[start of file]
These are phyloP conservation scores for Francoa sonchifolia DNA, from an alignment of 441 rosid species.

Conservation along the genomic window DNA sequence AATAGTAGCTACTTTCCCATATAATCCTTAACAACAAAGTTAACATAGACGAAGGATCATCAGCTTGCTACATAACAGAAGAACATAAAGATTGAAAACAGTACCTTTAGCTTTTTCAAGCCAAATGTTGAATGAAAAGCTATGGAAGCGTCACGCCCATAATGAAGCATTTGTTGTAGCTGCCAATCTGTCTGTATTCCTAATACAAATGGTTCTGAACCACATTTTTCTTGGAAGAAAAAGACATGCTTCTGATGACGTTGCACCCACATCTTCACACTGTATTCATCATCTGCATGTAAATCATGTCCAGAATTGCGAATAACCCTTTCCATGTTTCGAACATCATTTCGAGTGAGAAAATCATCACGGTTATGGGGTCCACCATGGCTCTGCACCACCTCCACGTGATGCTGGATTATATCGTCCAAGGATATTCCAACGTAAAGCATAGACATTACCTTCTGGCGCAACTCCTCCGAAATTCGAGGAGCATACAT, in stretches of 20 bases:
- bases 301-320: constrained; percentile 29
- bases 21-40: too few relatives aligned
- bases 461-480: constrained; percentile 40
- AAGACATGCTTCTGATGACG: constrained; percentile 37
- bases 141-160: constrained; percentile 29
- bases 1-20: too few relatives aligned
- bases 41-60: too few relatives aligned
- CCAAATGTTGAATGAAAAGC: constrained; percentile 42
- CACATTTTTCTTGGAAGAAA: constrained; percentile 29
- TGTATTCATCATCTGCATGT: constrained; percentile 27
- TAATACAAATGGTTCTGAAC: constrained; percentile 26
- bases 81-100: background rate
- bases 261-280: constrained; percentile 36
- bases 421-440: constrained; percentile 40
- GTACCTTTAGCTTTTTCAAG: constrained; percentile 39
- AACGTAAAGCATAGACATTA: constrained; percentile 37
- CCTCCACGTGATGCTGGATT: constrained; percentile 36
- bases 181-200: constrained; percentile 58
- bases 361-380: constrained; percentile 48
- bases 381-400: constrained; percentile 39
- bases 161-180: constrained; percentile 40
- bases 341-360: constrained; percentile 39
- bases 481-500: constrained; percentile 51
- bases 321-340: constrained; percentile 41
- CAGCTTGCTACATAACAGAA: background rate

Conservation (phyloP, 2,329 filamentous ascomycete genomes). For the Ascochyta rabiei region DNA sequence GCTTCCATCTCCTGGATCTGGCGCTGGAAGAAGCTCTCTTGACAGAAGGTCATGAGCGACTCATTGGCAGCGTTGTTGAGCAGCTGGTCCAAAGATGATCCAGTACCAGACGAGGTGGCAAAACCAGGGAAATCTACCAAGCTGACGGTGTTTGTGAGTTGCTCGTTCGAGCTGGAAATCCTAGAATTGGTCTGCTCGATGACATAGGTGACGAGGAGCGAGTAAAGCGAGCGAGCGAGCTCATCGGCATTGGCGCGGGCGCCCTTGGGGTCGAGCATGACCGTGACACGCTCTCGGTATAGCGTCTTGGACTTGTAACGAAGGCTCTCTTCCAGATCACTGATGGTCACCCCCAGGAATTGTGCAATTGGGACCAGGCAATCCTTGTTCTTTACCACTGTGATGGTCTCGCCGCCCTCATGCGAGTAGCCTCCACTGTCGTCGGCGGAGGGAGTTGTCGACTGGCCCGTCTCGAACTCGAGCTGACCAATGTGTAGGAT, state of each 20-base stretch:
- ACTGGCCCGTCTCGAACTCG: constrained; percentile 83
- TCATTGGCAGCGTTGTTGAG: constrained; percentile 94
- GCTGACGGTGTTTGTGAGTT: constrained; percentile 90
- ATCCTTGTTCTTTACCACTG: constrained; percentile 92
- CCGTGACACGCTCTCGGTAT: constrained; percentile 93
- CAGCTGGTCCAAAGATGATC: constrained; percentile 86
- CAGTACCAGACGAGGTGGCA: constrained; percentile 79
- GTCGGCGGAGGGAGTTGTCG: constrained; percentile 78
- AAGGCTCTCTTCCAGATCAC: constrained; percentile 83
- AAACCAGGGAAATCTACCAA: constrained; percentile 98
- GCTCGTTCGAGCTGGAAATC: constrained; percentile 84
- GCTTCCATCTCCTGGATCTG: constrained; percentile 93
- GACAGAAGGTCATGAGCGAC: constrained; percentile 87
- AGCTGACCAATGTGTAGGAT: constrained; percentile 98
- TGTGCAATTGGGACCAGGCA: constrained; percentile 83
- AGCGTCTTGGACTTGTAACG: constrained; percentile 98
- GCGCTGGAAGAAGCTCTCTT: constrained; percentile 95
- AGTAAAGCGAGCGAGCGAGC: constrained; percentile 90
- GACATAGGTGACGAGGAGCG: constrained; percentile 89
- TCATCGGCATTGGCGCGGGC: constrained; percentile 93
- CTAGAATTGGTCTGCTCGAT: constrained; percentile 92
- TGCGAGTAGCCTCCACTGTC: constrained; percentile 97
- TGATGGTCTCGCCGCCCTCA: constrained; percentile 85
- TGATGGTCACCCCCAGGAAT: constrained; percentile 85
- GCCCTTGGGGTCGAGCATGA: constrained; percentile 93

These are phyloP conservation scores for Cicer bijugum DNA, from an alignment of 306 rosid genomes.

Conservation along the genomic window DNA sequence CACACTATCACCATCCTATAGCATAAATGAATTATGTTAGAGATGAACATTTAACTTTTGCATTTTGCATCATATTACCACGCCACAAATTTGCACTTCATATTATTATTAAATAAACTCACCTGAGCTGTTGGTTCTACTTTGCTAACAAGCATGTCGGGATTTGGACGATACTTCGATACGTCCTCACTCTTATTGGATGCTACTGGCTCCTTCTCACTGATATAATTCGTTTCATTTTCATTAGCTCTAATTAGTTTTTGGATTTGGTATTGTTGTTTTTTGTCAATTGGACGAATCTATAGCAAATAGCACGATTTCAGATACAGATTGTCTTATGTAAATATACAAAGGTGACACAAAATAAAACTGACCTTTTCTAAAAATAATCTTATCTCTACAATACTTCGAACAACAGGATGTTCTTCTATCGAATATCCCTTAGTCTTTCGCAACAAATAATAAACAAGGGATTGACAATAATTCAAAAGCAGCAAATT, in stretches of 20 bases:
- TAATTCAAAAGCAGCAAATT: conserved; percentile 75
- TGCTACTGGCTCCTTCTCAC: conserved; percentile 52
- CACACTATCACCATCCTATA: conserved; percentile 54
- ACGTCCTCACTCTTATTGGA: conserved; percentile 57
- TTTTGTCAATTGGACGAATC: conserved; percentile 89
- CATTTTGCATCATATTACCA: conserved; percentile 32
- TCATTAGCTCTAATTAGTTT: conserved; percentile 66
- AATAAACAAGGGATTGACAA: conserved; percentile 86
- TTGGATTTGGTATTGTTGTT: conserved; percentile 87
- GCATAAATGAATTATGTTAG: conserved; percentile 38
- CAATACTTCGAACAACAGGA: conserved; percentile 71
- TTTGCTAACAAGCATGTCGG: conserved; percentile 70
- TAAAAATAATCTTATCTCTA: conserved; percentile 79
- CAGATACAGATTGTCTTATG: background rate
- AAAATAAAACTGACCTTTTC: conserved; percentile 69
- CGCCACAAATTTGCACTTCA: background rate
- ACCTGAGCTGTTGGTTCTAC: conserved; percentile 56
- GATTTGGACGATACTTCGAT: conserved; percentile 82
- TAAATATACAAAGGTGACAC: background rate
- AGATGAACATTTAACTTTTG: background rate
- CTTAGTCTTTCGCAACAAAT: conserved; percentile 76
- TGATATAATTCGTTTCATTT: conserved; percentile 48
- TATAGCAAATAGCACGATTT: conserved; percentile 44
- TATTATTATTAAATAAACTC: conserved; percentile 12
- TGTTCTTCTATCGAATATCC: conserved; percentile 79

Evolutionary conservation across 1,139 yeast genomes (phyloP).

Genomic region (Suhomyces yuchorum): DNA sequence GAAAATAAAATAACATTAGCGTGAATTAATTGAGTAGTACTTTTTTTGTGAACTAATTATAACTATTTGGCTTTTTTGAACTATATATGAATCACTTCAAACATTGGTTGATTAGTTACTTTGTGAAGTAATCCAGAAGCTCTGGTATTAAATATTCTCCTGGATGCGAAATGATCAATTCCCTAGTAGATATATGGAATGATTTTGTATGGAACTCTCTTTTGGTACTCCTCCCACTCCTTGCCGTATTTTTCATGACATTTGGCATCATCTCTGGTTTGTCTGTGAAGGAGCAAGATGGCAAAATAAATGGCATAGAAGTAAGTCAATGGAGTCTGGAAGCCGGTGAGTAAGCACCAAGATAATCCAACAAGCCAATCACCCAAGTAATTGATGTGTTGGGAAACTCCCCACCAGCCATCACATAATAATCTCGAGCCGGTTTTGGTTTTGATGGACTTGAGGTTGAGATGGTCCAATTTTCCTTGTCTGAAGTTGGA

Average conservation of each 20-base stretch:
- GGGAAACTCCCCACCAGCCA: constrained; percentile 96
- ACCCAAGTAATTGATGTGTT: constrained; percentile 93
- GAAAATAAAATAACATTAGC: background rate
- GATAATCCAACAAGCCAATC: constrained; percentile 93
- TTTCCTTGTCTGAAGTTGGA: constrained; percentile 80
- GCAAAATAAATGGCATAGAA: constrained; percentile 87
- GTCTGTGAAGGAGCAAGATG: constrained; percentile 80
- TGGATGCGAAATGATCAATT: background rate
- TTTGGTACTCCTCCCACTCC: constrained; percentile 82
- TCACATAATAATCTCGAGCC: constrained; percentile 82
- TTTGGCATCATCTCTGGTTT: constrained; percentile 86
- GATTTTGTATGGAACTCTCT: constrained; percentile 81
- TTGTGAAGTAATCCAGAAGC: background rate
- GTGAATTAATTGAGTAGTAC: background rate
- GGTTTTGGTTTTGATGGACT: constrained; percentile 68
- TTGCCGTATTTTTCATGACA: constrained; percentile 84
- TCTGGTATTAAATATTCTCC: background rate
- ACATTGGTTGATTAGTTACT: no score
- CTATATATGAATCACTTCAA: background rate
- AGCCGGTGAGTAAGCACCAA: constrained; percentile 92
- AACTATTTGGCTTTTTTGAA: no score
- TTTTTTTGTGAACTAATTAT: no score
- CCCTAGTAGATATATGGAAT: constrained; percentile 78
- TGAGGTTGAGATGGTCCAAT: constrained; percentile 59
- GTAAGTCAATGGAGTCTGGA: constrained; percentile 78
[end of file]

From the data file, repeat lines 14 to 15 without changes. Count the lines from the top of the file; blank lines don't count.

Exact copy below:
- bases 81-100: background rate
- bases 261-280: constrained; percentile 36